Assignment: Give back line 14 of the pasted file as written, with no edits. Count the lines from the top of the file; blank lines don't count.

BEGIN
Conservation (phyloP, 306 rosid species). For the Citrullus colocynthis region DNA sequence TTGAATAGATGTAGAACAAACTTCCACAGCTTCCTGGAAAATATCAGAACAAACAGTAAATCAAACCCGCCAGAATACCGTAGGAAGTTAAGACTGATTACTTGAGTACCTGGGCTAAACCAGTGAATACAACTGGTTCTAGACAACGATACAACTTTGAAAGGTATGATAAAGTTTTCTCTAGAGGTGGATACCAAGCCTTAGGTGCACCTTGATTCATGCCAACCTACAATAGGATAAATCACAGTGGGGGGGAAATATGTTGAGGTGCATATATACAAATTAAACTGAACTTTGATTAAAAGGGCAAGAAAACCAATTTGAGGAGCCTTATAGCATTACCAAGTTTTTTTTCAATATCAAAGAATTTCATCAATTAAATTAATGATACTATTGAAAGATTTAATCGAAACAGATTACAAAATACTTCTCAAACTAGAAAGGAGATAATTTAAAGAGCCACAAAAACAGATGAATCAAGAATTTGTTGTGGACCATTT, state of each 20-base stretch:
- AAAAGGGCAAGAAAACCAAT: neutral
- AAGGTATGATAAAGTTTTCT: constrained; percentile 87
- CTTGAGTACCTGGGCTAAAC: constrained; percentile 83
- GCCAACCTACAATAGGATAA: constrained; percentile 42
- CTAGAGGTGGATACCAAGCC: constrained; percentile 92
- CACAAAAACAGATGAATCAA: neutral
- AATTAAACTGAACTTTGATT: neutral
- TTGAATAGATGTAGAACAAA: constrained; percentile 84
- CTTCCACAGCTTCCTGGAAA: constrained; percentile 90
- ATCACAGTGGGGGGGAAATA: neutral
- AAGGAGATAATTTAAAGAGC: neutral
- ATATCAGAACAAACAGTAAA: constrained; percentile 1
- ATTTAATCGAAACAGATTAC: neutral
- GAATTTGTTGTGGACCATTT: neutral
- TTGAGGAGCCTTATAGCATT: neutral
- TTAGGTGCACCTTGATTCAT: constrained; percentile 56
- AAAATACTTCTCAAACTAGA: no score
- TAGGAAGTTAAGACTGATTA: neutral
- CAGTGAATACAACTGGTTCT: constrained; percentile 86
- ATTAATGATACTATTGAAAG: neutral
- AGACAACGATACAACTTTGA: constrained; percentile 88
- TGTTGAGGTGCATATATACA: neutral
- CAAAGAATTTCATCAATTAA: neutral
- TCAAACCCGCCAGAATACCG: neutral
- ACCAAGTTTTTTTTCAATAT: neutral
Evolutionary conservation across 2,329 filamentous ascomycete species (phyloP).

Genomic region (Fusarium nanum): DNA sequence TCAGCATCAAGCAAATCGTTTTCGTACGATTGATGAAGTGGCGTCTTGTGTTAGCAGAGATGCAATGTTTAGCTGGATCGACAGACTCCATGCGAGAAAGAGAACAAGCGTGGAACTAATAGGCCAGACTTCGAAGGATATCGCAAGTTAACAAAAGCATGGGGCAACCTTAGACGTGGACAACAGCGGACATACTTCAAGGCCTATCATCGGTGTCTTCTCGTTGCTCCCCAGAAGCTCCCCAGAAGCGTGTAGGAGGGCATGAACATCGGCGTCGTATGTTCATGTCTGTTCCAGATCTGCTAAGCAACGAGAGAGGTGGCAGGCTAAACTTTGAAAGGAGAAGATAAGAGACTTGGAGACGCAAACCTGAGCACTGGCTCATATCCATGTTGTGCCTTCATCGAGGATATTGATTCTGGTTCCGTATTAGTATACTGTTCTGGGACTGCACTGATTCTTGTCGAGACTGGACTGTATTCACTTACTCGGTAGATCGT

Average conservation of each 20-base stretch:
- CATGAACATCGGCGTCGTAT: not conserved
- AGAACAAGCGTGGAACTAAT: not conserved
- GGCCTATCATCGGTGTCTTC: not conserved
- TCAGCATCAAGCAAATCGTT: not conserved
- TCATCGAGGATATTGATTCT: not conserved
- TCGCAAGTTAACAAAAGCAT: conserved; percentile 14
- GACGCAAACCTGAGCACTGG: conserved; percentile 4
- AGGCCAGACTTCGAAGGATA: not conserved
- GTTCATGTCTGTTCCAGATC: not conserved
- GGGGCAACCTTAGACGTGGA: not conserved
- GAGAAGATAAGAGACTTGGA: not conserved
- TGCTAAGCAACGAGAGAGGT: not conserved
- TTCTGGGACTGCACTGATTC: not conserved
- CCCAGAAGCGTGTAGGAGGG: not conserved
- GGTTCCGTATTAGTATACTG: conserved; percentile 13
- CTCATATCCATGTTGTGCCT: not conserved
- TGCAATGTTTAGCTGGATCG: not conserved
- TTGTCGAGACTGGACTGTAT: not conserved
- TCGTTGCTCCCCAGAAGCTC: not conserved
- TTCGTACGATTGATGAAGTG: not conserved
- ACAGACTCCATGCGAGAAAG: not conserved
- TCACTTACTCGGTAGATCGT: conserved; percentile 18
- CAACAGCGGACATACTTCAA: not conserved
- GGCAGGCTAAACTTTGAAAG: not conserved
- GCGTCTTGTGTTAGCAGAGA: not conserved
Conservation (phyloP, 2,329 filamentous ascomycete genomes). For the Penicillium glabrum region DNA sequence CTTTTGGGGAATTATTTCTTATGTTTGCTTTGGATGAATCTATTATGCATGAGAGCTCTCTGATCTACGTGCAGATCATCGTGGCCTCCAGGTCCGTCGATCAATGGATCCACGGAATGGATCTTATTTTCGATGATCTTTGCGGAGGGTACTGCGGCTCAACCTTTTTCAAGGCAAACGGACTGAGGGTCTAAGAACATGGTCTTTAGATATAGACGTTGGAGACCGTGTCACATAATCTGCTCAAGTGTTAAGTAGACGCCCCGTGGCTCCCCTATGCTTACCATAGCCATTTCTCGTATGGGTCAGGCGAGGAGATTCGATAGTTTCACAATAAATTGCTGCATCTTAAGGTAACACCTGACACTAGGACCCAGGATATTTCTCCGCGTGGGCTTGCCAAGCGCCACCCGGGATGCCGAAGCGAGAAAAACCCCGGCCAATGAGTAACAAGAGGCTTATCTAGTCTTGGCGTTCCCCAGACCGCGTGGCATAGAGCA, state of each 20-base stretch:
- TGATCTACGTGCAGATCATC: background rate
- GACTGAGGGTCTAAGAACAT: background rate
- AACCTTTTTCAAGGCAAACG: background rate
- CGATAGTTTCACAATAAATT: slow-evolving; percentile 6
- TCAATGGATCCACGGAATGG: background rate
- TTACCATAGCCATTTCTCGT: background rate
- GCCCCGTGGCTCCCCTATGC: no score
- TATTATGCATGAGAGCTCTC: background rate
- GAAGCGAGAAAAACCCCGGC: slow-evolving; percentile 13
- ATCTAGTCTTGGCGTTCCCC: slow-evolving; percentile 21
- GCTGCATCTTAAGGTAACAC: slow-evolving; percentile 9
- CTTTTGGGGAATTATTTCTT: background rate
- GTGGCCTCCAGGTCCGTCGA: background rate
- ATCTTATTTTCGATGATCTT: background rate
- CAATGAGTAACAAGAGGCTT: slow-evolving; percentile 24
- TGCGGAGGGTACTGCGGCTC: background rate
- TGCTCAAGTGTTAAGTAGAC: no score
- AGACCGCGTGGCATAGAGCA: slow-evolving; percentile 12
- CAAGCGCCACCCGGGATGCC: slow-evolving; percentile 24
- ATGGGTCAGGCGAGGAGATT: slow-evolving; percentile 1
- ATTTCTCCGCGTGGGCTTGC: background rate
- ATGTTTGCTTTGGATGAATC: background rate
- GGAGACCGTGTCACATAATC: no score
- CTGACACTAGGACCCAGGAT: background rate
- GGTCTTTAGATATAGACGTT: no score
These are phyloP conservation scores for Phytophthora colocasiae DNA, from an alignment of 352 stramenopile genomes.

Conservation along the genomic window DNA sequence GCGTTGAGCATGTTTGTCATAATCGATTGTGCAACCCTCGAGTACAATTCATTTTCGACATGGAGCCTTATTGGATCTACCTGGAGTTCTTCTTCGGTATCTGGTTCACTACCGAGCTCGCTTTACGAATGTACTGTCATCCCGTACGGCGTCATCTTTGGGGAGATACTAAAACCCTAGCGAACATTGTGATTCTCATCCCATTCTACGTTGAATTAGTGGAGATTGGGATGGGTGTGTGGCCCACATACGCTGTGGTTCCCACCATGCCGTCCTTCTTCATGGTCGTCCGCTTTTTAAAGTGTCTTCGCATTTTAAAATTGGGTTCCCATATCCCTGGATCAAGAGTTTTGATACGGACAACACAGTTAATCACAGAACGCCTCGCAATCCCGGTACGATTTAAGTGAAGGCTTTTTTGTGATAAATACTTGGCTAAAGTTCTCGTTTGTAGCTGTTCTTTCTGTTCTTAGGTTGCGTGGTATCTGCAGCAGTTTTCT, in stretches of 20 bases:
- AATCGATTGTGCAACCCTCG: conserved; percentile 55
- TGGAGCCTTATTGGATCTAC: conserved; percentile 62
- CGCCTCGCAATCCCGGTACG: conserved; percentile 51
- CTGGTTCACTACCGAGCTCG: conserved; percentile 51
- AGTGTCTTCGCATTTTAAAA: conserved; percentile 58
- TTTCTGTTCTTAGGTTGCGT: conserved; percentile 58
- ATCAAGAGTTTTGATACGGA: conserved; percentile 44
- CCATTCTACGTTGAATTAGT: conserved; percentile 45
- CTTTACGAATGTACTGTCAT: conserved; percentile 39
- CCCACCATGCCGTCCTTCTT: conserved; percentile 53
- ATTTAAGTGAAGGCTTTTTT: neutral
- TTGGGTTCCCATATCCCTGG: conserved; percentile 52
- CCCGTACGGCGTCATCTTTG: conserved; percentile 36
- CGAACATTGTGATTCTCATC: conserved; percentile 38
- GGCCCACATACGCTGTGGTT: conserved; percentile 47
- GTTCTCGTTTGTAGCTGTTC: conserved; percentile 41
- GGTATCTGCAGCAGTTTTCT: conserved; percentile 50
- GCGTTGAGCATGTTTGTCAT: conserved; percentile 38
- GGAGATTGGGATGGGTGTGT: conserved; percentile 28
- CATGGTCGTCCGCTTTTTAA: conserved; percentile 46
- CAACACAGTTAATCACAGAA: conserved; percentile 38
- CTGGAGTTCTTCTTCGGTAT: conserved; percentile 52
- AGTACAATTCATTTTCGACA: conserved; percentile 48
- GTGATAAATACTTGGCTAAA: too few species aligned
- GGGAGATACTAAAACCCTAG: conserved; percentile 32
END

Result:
- ATTTAATCGAAACAGATTAC: neutral